Each week, CoinWeek, in collaboration with the Numismatic Bibliomania Society, brings you a highlighted feature from the current volume of the E-Sylum eNewsletter.
Last week the E-sylum quoted an article that we published from CoinWeek contributing writer David Provost about the Mecklenburg Declaration of Independence. In that piece, Provost wrote that no contemporary newspaper accounts of the event had been found. E-Sylum readers responded.
On Contemporary Newspaper Accounts of the Mecklenburg Declaration…
John Lupia submitted the following. -Editor
The Mecklenburg County Resolves were published in theNew York Journal, June 29, 1775.
“Charlotte Town, Mecklenburg County, May 31, 1775. This day the Committee of the County met and passed the following Resolves: WHEREAS by an Address presented to his Majesty by both Houses of Parliament, in February last . . .
See New York Journal, Thursday, June 29, 1775, page 2
See also Daniel Augustus Tompkins, History of Mecklenburg County and the City of Charlotte from 1740 to 1903. (Charlotte : Observer Printing House, 1903) : 4
And Edwin Wiley, Irving Everett Rines, Albert Bushnell Hart, eds., Lectures on the growth and development of the United States …, (American Educational Alliance, 1916) Volume 2 : 358-359
John Lupia explains:
The date May 31 is the published date at Charlotte-Town, Mecklenburg County, North Carolina
“Charlotte Town, Mecklenburg County, May 31, 1775. This day the Committee of the County met and passed the following Resolves:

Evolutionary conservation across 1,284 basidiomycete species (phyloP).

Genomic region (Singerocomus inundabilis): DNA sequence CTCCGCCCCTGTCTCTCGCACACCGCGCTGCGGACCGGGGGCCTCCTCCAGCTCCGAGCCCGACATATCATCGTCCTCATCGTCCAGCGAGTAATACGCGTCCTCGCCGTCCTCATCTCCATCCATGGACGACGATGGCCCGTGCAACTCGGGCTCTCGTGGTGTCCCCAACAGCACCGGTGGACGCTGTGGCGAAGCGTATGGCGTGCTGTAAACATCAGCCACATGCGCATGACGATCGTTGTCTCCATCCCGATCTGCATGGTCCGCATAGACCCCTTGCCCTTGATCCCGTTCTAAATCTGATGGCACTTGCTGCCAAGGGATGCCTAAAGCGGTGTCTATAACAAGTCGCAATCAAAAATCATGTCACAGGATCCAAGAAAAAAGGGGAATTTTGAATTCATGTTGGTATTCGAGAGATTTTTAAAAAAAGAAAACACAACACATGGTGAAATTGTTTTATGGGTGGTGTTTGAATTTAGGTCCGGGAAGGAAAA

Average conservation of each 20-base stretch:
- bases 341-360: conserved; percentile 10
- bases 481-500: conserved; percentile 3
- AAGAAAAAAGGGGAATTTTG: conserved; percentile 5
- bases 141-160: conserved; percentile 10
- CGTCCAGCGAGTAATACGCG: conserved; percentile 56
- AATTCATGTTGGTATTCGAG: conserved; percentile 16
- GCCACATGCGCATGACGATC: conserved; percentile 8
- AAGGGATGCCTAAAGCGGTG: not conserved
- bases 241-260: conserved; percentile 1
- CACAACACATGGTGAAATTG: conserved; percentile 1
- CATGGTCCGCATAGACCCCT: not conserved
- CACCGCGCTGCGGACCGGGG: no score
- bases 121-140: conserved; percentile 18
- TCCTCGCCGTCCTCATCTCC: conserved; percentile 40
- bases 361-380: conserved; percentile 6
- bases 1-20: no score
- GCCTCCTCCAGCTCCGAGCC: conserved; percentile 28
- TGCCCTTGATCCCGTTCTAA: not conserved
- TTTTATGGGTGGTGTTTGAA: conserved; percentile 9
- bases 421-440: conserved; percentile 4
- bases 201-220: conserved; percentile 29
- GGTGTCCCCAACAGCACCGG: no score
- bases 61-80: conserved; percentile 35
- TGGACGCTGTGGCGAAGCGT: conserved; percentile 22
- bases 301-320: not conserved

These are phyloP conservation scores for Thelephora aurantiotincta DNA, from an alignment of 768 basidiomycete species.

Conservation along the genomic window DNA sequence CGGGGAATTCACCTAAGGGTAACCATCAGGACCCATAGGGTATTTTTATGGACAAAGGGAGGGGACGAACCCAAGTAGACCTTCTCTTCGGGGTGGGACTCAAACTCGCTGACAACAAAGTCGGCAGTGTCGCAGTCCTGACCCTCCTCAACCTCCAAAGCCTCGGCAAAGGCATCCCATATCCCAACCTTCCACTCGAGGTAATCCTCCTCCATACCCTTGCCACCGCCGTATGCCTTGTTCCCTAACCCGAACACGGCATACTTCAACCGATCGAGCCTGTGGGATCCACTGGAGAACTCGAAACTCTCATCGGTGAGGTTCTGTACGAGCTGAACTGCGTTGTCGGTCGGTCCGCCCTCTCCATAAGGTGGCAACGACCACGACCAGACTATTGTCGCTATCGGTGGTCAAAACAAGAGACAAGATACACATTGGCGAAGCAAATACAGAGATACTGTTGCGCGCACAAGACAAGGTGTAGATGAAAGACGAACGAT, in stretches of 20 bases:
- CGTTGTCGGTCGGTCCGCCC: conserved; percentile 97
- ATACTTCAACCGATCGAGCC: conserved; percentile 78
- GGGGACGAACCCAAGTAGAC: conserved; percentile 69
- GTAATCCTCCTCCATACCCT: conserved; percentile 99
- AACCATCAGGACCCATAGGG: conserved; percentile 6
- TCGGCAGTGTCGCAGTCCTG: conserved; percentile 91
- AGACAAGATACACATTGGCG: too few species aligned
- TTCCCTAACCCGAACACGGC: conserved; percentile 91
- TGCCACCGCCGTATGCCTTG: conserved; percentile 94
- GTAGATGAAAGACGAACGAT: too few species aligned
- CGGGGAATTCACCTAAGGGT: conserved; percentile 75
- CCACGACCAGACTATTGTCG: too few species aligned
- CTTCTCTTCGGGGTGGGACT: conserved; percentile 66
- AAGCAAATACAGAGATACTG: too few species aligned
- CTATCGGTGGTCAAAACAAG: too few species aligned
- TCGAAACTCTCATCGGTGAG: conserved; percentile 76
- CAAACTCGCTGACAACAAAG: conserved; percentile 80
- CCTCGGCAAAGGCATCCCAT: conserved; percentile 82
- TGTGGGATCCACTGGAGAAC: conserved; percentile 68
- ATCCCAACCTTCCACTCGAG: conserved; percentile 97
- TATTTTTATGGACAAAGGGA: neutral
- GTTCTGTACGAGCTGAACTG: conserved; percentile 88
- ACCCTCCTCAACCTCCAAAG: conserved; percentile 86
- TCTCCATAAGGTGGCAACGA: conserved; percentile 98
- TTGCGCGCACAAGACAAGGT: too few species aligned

WHEREAS by an Address presented to his Majesty by both Houses of Parliament, in February last, the American colonies are declared to be in a state of actual rebellion, we conceive, that all laws and commissions confirmed by, or derived from the authority of the King or Parliament, are annulled vacated, and the former civil constitution of these colonies, for the present, wholly suspended. To provide in some degree, for the exigencies of this country, in the present alarming period, we deem it proper and necessary to pass the following Resolves, viz,
I. That all commissions, civil and military, heretofore granted by the Crown, to be exercised in these colonies, are null and void, and the constitution of each particular colony wholly suspended.
II. That the Provincial Congress of each province, under the direction of the great Continental Congress, is invested with all the legislative and executive powers, does, or can exist, at this time, in any of these colonies.
III. As all former laws are now suspended in this province, and the Congress have not yet provided others, we judged it necessary, for the better preservation of good order, to form certain rules and regulations for the internal government of this country, until laws shall be provided for us by the Congress.
IV That the inhabitants of this county do meet on a certain day appointed by this Committee, and having formed themselves into nine companies (to wit) eight in the country, and one in the town of Charlotte, do choose a Colonel and other military officers . . .”
To read the complete text of the Resolves, see: The Charlotte Town Resolves; May 31, 1775
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